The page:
This morning at 9 AM, DTN, a provider of analysis and real-time delivery of weather, agricultural, energy, and commodity market data, hosted a Hurricane Florence update presented by meteorologist Brad Nelson.
The most important takeaway was that Florence is now projected to shift southward after making landfall in the Wilmington, North Carolina, region, hugging the South Carolina coast and pummeling coastal areas with ‘extreme rainfall’ and storm surges, and a “strong possibility for the track to shift even farther south,” according to Brad Nelson.
Nelson said that Hurricane Florence was 530 miles east-southeast of Cape Fear, NC, with sustained winds of 130 mph, unchanged from yesterday. Hurricane-force winds now extend across a 70 mile area, widening from 50 miles on Tuesday. A widening wind field can actually make hurricanes more vulnerable to weakening and disintegrating. The water ahead of Florence is between 84 and 86 degrees Fahrenheit; Nelson said the warm water would be “plenty of fuel to feed Florence” in the coming days.
The wind shear surrounding Florence is weak, which Nelson said was favorable for Florence’s persistence as a Category 4 hurricane.
“Not much change until you get to about forty miles off the coast of Wilmington,” Nelson said. “As the [high pressure] ridge strengthens to the north, the storm completely stalls out and is trapped. The system will stay off the coast and in the warm water, which will allow it to maintain some intensity, and then move into interior North Carolina as we get into late Friday and Saturday.” Nelson went on to say that “slow movement results in extreme rainfall; some of this will be catastrophic on the eastern portion of the Carolinas.”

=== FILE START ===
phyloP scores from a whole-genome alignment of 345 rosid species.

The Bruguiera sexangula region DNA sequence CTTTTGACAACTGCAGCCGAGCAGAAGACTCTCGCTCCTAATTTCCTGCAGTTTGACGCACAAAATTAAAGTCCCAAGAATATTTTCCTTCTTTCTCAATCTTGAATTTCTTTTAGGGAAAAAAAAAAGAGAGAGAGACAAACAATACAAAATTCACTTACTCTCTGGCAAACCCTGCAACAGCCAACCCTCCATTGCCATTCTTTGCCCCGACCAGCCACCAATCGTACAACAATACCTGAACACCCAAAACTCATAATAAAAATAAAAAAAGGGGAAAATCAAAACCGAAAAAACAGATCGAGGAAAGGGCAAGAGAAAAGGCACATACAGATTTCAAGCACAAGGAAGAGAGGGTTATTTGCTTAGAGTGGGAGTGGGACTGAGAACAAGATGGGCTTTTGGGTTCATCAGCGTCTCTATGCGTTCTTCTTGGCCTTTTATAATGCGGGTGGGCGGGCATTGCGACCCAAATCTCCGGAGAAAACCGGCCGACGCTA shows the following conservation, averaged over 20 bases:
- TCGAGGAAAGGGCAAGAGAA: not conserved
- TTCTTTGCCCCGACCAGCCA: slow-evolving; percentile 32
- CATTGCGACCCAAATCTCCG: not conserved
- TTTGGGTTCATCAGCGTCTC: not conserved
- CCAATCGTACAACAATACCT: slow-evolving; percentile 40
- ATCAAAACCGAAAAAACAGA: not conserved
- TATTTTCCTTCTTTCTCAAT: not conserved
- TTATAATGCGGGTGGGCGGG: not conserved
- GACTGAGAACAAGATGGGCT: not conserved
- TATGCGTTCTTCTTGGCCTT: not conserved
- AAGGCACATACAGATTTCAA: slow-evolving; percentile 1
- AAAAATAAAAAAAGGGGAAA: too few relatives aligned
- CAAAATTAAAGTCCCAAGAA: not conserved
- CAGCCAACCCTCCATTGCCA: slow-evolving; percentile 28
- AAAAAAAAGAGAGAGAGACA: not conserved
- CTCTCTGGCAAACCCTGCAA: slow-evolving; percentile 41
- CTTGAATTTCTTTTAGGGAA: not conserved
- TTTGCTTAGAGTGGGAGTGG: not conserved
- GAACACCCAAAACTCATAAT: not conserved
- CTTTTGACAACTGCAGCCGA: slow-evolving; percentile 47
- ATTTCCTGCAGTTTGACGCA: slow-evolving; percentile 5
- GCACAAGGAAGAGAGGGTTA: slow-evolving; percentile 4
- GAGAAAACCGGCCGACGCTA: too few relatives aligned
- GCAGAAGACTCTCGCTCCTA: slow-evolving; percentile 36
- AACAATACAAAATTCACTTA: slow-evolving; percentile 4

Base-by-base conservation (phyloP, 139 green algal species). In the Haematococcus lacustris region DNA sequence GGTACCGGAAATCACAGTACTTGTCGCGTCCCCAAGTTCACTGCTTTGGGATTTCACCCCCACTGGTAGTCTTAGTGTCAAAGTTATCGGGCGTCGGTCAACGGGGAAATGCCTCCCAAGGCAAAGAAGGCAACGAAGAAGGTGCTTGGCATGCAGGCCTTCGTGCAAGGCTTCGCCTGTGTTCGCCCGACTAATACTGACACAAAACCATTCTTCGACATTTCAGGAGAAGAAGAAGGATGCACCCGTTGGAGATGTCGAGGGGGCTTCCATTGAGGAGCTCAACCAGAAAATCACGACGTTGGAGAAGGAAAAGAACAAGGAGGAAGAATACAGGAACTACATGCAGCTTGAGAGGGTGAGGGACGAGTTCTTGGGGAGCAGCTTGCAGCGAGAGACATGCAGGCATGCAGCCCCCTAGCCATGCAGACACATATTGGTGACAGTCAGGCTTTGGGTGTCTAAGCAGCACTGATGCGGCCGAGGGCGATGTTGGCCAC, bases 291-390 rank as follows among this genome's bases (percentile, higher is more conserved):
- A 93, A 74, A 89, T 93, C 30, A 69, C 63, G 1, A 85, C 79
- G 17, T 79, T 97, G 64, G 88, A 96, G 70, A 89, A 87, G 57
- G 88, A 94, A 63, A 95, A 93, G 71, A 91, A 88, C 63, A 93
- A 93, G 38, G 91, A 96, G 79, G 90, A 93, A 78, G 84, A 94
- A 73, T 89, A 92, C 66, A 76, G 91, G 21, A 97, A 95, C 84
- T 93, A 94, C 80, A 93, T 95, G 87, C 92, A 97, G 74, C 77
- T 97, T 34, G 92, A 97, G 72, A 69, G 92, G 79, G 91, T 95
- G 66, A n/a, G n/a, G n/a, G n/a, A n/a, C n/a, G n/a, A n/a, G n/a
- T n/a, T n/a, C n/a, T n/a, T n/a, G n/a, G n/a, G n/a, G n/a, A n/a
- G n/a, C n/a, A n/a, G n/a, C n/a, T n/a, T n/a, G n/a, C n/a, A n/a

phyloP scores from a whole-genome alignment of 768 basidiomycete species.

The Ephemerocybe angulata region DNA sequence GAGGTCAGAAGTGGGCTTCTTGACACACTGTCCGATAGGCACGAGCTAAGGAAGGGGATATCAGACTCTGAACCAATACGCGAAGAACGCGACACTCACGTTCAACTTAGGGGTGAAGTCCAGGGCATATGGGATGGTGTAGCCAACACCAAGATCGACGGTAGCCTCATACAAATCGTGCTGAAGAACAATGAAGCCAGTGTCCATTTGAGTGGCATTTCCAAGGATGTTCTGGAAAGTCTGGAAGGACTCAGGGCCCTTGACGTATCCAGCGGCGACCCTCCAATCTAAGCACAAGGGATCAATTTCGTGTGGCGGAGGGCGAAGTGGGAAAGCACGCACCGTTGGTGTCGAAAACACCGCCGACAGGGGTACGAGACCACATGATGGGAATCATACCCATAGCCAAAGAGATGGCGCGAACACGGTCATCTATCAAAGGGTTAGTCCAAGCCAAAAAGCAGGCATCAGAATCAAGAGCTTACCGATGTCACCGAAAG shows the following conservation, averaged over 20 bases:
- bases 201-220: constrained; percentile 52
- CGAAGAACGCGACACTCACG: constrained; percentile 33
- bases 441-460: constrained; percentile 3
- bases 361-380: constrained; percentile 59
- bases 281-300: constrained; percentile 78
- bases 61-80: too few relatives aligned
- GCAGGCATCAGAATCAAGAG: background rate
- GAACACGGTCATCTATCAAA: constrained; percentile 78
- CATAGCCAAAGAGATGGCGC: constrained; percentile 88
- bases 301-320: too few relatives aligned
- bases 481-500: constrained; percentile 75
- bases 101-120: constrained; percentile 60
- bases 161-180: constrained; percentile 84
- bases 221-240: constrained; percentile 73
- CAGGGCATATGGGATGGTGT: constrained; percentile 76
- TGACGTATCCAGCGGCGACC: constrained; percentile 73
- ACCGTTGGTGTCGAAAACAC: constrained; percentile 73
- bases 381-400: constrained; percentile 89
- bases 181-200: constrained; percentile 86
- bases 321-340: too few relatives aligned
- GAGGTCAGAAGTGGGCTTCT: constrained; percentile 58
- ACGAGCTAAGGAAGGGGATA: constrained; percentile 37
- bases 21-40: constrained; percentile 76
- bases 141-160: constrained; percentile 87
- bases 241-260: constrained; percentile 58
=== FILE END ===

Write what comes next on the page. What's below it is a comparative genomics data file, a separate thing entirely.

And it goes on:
Nelson said that Florence should slowly weaken during Friday and Saturday, maintaining hurricane strength through at least Saturday. “Florence should weaken to a Cat-2 as it drifts southwest over the coast of South Carolina—the risk of Cat-5 has diminished by this point,” said Nelson.
At a high level forecast, we’re looking at a Cat-3, possible Cat-4 stalling off the coast of Wilmington Thursday night or Friday morning, weakening to a tropical storm by Saturday night in South Carolina, then down to a depression by Sunday night as the storm starts to move through Augusta, Georgia and North Georgia.
There’s a strong possibility of “extreme damage and extreme beach erosion due to two full days of hurricane-strength winds over the coast,” warned Nelson. Instead of making landfall at low or high tides, which can make a difference between one and two feet of storm surge, Hurricane Florence will linger over the coast for days through multiple tide cycles, pushing water in a northwesterly direction into the coast.
Recent models from Riskpulse and the National Hurricane Center show the hurricane slowing and making initial landfall even further south, near the South Carolina – North Carolina border on Friday night.